News & Trends

The End of Cattle

Scientists Replace Butchers

Oat drinks from Oatly, planted chicken from Planted Foods or burgers from Beyond Meat are signs of an emerging boost in innovation in food production. Purely plant-based alternatives and new technologies could soon replace the conventional, resource-intensive production of meat and milk. Turning old into new – just differently.

BBy 2030, the number of cattle in the USA will decrease by 50 percent. Production volumes of the US beef and dairy industry and suppliers will decline by almost 90 percent by 2035. Manufacturers of fertilisers, pesticides or agricultural machinery will also feel these effects. It is not too much of a gamble to predict the bankruptcy of the cattle breeding industry. The geographical competitive advantage is then also passé: major exporters of animal products, such as the USA, Brazil or Australia, will lose their geopolitical influence on countries that are currently dependent on importing these products.

By 2035, 60 percent of the land currently used for livestock and animal feed production in the USA will be available for new ventures. If these areas were dedicated to reforestation or regenerating soils and plants, all the US’ current greenhouse gas emissions could be fully offset by 2035. A scenario from the category “It could be so simple”.

The triumph of plant proteins – not a question of “if”, but “how fast”.

Molecular Cuisine Meets the Old World

Futurologists at RethinkX think tank are making these predictions. But why? They see rapid progress and price reductions in “precision fermentation” as the main drivers. Microorganisms are genetically programmed to produce almost any complex organic molecule. So we are not talking about “lab meat”, but targeted fermentation, as is already used to produce ingredients or enzymes for insulin, cheese production, sweeteners, flavours and vitamins.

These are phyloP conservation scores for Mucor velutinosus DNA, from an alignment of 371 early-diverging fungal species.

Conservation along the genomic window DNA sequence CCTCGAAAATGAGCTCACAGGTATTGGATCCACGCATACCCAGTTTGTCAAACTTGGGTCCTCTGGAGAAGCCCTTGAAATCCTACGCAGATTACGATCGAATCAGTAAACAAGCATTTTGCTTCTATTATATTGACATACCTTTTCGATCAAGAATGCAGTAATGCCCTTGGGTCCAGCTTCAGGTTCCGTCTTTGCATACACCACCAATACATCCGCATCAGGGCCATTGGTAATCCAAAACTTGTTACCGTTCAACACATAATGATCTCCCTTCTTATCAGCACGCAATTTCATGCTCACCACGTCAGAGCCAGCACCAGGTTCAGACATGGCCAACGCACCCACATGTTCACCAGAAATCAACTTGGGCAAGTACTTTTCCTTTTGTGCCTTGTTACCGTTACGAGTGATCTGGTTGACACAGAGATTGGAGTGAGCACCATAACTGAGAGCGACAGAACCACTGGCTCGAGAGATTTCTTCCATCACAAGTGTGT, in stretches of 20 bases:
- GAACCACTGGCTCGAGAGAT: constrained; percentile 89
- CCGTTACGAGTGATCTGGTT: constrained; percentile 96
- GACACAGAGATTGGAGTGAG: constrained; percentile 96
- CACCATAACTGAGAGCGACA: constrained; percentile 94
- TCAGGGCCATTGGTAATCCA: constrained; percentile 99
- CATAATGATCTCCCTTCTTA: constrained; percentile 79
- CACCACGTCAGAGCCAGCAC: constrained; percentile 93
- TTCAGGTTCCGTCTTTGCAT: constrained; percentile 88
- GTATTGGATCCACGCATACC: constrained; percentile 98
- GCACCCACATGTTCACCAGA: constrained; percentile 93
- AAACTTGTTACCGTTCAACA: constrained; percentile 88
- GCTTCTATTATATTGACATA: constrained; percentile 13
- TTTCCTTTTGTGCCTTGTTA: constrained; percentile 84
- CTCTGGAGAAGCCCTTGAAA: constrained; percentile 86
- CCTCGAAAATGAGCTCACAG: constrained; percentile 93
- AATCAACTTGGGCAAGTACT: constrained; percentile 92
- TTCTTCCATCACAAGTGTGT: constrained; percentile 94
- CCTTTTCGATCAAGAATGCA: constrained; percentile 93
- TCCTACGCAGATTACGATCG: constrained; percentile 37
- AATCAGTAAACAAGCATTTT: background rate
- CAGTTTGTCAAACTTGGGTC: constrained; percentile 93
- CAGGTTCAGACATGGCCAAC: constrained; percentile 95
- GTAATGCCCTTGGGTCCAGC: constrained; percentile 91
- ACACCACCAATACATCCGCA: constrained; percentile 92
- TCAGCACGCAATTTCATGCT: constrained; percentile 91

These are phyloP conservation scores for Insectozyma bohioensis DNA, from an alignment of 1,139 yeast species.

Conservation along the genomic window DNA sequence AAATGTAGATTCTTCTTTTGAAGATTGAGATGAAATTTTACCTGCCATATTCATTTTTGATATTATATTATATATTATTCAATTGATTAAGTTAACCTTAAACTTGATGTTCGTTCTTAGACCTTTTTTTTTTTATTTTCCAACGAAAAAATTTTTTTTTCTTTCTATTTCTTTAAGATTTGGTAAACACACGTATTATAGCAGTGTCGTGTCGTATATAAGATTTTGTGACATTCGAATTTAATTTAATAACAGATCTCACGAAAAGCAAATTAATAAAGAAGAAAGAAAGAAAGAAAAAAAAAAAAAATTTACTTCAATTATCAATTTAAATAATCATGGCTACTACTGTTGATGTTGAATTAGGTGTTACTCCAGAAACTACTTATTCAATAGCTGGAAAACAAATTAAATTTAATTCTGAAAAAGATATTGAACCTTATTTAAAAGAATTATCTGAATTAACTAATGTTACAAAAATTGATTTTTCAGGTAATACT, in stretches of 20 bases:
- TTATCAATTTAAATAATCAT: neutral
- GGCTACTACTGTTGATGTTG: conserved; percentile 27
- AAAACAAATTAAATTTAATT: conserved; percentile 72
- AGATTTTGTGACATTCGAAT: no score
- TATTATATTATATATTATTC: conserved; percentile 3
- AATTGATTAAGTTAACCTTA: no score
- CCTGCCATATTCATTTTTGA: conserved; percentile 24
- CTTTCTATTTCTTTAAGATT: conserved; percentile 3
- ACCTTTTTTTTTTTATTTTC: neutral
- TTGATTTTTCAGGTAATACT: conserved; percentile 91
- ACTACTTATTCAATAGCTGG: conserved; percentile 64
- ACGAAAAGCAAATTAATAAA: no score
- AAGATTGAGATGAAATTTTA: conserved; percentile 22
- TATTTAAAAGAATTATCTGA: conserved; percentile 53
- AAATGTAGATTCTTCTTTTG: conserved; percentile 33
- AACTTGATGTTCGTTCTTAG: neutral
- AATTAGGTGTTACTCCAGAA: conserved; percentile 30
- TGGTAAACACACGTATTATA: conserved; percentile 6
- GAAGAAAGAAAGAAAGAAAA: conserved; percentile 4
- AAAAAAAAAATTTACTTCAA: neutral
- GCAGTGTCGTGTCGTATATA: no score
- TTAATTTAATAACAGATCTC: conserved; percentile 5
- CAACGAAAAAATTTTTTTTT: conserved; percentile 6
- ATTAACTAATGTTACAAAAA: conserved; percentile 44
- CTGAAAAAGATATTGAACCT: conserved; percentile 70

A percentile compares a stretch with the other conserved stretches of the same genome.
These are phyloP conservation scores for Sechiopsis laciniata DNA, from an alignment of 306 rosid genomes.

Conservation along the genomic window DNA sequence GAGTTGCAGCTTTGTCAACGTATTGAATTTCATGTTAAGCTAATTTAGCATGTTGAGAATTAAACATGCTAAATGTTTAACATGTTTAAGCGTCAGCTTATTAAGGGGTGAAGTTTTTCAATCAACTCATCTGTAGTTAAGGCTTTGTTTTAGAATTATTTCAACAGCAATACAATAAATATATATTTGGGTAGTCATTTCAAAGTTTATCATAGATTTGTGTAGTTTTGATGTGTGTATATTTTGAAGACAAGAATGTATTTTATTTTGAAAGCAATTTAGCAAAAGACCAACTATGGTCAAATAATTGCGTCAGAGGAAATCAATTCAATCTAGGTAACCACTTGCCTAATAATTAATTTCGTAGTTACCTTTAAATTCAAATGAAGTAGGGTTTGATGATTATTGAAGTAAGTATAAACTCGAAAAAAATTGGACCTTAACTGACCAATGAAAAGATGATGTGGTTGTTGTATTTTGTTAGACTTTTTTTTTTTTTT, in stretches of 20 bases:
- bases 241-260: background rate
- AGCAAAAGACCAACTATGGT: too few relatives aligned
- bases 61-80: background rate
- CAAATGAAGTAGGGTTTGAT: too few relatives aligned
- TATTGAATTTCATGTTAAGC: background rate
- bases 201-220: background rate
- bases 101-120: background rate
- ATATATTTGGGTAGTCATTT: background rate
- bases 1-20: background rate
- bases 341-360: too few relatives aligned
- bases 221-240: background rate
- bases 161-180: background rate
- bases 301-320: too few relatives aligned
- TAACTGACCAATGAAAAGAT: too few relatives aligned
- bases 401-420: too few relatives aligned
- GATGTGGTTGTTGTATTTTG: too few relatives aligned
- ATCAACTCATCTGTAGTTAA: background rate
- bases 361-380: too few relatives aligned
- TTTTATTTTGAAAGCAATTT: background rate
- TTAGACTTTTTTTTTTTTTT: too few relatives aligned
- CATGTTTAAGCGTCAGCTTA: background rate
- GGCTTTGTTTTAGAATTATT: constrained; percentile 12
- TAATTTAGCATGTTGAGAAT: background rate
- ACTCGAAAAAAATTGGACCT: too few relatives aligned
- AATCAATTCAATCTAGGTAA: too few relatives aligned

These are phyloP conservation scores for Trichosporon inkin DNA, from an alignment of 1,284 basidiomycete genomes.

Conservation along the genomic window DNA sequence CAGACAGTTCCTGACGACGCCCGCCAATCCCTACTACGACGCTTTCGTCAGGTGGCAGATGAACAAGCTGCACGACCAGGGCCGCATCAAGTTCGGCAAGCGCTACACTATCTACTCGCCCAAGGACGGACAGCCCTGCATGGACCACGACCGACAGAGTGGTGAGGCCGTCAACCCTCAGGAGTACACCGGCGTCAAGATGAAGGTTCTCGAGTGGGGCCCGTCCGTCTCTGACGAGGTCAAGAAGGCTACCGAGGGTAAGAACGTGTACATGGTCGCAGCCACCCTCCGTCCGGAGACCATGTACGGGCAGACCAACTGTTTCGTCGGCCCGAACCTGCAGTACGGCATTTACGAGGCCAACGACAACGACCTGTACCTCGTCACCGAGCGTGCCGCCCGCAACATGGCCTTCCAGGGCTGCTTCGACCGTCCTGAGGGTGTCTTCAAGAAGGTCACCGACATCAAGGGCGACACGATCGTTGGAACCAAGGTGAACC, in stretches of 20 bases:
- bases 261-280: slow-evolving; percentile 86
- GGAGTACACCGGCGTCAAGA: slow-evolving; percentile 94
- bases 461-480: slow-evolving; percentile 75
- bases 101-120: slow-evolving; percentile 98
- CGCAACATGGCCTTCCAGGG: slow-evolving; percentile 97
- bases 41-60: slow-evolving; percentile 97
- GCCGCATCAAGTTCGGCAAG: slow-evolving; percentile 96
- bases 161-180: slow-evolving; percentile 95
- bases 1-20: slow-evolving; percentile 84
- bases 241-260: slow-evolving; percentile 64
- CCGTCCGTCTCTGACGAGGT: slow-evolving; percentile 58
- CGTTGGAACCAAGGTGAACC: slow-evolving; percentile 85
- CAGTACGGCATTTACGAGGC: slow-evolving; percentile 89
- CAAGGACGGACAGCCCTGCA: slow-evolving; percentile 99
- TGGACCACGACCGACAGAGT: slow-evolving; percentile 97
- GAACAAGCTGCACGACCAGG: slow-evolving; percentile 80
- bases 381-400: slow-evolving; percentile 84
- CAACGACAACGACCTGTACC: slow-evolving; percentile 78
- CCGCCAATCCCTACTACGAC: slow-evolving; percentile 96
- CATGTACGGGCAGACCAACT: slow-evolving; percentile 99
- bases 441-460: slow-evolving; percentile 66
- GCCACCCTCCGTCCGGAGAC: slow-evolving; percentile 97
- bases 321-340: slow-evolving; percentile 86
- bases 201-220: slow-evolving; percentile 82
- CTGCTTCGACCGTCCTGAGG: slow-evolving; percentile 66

The controversial industrialised system of animal husbandry could be replaced by a “food-as-software” model. Scientists develop foods at molecular level and make them available in databases – accessible to food designers all over the world.

Is the RethinkX study simply wishful thinking by technology disciples? Or is there really some meat on the bone? Not surprisingly, representatives of the meat and dairy industry speak of a “vegan fantasy land”. For them, a lot is at stake: tied-up capital, business models, jobs. But this very power of the status quo has already been overestimated in past disruptions. If online trade, travel platforms, accommodation agencies or transport services have taught us anything, it is the power of objective superiority in price and quality.

Not If, But When

Food disruption will happen in stages. Products with simple cell structures are being replaced first – mince before steak, so to speak. Likewise, products such as milk with a low concentration of valuable nutrients as well as substances rarely found in nature will have a particularly hard time.

The triumph of plant proteins depends less on whether disruption occurs, but how fast. Looking at the official projections on nutrition, it quickly becomes clear: the current system leads to a dead end. According to UN forecasts, almost ten billion people will need to be fed in 2050. Total demand for resource-­intensive foods would also likely increase by 70 percent due to higher incomes. It is hard to imagine how this increasing demand is to be met in an era of climate stabilisation, resource conservation and eradicating poverty!

Acquiring a Taste for It

Even the influential “Sustainable Food Future” report by the World Resources Institute sees technological innovations as elementary pillars of a global strategy, alongside increased productivity, waste prevention, a reduction in meat consumption and reforestation.

The objective superiority of plantbased technologies becomes clear. If the cultural aspects of food, such as taste and aesthetics, as well as the price are right, we consumers are quite prepared to accept innovations quickly. Best example: oat drinks, meat alternatives and the like are already flooding the food shelves.